Comment 11 for bug 350936

Revision history for this message
Francesco Pretto (ceztko) wrote :

2010/5/5 Soren Hansen <email address hidden>:
> It's important to remember that libvirt intentionally does not kill VM's
> on termination. This enables us to upgrade libvirt without interruping
> running VM's, so we want to only conditionally shut down VM's.


> What I've
> done on one of my Hardy boxes is to check $0 to see if the init script
> was invoked as K??libvirt-bin. If so, I assume we're being shut down and
> then I go and shut down the virtual machines. If invoked any other way,
> it just stops libvirt, not the VM's. To achieve something similar with
> upstart jobs, there's an environment variable that tells us why libvirt-
> bin is being stopped. This will reveal whether it's being shut down as a
> result of shutdown being called or whatnot.

But the problem is that the PIDs of the vm are not part of the libvirt-bin upstart job. Try to look my *ugly* workaround[1] :
/etc/init.d/sendsings is just parallelizing killing any process not in upstart pool of tracked ones. So, when upstart shutdown libvirt-bin, almost for sure libvirt-bin won't find any active guests because they have been killed before by /etc/init.d/sendsing (killing those vm processes seems very quick). While this is good for libvirt-bin independence from kvm guests processes, this make fine grain control of guests shutdown harder, and one may wonder if it's not kvm itelsef that should send ACPI shutdown signal to guests, and not libvirt.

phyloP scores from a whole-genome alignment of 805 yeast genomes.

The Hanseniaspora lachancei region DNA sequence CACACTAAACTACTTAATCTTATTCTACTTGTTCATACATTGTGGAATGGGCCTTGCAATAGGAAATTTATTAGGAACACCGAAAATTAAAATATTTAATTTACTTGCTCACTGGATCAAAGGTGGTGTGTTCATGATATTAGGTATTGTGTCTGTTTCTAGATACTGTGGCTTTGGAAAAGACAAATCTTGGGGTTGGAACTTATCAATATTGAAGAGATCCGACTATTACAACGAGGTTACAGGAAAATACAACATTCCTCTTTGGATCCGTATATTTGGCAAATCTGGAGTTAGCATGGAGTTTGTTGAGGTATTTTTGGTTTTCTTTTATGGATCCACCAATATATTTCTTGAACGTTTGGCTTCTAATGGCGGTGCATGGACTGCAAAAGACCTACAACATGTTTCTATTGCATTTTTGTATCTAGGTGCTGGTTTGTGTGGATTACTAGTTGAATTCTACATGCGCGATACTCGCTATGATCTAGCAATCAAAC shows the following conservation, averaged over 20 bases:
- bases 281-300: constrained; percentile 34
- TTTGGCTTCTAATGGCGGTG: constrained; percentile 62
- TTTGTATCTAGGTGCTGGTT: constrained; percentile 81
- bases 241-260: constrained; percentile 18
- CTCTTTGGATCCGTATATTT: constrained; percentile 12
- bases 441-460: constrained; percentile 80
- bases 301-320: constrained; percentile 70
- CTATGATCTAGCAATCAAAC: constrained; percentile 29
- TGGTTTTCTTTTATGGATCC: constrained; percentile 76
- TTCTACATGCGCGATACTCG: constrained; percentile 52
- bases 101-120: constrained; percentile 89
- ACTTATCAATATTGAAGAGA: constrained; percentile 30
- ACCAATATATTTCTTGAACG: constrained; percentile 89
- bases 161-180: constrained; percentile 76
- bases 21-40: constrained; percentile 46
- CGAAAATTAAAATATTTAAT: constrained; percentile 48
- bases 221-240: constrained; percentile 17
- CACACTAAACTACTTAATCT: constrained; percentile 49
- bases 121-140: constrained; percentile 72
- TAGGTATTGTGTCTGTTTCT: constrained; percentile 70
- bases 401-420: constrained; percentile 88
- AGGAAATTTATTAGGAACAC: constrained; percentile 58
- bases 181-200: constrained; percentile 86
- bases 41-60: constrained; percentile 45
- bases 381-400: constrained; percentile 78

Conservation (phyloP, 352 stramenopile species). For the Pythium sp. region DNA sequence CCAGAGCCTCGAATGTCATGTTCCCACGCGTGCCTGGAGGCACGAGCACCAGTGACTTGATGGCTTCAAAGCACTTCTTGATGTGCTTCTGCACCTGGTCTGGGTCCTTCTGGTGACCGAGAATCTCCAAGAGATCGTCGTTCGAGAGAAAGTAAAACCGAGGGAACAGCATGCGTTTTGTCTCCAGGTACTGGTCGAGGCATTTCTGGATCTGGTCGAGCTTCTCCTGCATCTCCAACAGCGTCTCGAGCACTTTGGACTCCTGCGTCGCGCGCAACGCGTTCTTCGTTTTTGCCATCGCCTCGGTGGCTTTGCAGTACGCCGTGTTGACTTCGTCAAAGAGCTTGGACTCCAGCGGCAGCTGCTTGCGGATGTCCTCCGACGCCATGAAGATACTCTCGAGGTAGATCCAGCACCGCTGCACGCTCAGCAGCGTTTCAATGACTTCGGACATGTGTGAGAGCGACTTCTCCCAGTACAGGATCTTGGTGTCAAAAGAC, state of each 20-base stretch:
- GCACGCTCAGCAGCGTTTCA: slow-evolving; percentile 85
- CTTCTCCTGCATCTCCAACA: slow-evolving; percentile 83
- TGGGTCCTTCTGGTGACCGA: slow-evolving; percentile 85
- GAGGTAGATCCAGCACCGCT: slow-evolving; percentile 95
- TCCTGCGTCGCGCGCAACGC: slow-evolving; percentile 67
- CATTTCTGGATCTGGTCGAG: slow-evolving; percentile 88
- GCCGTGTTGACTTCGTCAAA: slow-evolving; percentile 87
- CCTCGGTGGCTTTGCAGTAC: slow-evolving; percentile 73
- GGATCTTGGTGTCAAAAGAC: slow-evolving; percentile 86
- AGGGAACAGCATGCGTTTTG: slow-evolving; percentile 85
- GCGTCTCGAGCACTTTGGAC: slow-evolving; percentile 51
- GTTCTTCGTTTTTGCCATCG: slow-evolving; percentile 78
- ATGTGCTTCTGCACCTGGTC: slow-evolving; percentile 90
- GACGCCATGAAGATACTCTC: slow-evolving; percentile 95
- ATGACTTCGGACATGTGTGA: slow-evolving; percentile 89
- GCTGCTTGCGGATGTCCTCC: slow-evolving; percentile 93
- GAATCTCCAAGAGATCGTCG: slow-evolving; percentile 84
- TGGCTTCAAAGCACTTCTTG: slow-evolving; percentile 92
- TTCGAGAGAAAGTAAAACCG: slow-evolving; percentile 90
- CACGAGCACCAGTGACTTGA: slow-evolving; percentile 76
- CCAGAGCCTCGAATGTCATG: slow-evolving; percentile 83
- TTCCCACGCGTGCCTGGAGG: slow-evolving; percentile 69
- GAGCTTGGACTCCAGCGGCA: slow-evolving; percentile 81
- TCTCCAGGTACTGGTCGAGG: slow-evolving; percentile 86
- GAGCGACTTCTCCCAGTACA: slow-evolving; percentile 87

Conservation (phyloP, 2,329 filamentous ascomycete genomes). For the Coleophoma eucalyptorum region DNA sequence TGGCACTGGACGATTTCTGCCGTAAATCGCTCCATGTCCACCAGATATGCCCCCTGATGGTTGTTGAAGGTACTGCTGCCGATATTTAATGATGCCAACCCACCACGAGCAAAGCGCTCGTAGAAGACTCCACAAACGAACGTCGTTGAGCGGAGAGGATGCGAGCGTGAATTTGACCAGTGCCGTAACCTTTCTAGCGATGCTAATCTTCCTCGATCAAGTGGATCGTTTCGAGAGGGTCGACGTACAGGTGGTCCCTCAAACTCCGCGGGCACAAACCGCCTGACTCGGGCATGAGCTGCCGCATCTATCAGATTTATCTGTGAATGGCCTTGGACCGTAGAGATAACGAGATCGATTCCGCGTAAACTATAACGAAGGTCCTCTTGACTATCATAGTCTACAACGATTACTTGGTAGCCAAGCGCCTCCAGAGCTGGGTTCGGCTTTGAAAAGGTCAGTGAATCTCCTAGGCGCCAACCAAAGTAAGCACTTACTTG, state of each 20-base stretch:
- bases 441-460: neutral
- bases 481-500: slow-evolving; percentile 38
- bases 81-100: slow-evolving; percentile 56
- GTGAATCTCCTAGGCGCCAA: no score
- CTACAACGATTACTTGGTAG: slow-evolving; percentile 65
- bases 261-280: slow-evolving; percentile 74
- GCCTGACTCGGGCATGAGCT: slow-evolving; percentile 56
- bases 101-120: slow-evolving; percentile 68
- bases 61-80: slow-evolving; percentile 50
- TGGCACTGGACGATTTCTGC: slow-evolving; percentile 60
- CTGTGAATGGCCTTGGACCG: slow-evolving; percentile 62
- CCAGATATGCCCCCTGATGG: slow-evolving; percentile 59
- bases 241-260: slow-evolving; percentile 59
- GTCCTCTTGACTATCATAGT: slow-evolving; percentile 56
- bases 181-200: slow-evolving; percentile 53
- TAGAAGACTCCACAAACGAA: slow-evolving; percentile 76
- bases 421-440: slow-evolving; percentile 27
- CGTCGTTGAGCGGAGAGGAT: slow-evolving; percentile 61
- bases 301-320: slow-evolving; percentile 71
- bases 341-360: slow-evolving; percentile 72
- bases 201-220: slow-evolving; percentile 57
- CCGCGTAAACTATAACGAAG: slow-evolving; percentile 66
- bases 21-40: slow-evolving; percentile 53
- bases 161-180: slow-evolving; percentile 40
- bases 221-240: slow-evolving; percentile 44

I have another suspect: upstart may failing here. Doesn't libvirt-bin forks here to create kvm guests? Shouldn't "expect daemon" upstart stanza track daemons that fork more than once? If so, shouldn't libvirt-bin upstart job track these guests processes too? I have to ask in upstart mailing list.